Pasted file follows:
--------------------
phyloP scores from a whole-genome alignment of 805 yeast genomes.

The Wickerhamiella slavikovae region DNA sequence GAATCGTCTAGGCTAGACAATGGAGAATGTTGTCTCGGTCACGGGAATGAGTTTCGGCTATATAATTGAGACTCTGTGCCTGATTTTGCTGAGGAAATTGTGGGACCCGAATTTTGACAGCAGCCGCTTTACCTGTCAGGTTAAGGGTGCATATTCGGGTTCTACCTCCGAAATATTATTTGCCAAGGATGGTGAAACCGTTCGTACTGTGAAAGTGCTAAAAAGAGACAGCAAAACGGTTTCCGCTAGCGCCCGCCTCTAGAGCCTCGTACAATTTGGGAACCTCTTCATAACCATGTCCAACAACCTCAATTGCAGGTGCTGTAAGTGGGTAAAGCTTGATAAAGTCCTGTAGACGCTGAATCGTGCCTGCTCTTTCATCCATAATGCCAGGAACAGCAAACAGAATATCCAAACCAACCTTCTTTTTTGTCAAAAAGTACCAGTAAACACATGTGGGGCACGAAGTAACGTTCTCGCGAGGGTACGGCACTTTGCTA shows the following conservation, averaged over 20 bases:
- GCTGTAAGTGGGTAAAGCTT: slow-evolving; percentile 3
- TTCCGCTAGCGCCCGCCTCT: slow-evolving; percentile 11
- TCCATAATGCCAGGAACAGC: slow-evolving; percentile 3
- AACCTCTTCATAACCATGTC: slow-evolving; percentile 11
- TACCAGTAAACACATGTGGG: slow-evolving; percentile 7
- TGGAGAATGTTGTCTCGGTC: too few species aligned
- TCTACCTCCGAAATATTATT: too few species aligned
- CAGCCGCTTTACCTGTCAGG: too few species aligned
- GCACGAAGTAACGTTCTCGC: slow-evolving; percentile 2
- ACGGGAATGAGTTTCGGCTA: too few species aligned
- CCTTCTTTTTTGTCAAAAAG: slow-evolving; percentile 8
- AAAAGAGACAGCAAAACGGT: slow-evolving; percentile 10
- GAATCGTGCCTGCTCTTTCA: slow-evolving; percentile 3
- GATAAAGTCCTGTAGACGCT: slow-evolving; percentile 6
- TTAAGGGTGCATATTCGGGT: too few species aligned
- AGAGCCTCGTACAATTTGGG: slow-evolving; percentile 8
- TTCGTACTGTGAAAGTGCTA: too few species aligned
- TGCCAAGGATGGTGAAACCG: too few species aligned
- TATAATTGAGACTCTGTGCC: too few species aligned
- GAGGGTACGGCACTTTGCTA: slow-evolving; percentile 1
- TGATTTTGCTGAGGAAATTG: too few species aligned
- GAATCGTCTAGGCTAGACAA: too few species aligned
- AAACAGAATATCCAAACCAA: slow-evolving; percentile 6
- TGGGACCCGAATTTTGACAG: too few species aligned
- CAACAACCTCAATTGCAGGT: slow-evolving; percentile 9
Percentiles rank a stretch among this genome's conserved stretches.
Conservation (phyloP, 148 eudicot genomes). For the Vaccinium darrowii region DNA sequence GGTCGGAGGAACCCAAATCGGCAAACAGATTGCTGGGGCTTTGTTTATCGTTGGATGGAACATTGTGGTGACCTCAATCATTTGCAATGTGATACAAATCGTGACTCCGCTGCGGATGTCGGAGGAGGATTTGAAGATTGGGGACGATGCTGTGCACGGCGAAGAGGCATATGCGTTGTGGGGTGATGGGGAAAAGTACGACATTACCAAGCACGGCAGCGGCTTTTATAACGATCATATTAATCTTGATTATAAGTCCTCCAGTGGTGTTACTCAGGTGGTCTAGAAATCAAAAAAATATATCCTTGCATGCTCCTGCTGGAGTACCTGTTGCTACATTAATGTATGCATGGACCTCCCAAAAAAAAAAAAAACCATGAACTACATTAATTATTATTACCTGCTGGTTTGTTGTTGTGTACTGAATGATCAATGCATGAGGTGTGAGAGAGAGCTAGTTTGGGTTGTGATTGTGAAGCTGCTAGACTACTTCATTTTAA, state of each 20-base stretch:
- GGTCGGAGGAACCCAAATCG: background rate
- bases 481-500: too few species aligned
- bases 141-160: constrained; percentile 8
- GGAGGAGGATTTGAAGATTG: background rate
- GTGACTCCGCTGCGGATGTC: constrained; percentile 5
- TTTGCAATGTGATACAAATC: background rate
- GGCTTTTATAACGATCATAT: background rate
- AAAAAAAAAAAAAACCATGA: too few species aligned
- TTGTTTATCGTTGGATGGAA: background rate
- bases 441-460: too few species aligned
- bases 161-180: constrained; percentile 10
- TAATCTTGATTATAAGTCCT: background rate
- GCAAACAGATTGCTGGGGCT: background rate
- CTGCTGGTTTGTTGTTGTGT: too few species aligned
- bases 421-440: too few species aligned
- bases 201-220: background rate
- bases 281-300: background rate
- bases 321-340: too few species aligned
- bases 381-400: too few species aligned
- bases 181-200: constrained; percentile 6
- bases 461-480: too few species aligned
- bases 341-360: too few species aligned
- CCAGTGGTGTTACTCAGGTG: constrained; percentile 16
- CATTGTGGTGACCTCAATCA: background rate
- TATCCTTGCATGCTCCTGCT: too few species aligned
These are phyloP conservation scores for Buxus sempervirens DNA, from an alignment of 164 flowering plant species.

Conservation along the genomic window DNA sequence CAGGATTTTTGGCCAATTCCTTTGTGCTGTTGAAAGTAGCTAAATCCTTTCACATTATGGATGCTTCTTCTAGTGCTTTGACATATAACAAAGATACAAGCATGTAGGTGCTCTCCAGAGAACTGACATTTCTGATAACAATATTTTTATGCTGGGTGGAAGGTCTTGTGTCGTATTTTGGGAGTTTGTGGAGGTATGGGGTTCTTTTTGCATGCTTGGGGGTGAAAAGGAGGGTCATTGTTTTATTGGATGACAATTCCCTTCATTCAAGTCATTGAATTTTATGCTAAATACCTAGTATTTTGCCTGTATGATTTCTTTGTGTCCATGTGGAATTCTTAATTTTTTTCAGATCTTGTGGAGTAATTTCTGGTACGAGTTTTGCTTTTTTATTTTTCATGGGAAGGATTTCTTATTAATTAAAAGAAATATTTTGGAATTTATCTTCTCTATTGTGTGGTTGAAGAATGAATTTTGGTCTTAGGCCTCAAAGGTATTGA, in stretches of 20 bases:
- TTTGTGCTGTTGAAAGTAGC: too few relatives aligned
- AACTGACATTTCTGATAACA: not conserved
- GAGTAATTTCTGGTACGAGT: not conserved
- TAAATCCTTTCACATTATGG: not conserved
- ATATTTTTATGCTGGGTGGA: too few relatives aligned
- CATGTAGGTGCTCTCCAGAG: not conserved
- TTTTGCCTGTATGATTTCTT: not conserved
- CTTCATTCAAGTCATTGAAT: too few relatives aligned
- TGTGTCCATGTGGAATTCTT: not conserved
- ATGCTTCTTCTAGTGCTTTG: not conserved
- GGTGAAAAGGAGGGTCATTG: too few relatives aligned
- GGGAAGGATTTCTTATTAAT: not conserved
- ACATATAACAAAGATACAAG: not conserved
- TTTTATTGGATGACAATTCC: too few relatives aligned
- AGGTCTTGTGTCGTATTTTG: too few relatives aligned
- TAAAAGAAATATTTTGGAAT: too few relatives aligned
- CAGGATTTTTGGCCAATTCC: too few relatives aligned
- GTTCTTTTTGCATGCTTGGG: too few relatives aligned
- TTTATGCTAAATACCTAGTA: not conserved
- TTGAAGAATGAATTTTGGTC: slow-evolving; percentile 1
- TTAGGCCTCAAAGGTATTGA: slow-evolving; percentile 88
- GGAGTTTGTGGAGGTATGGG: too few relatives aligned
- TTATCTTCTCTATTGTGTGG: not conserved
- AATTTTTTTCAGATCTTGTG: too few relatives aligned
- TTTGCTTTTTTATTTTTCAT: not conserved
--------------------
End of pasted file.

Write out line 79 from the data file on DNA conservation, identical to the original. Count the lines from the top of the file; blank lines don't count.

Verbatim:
- TTATCTTCTCTATTGTGTGG: not conserved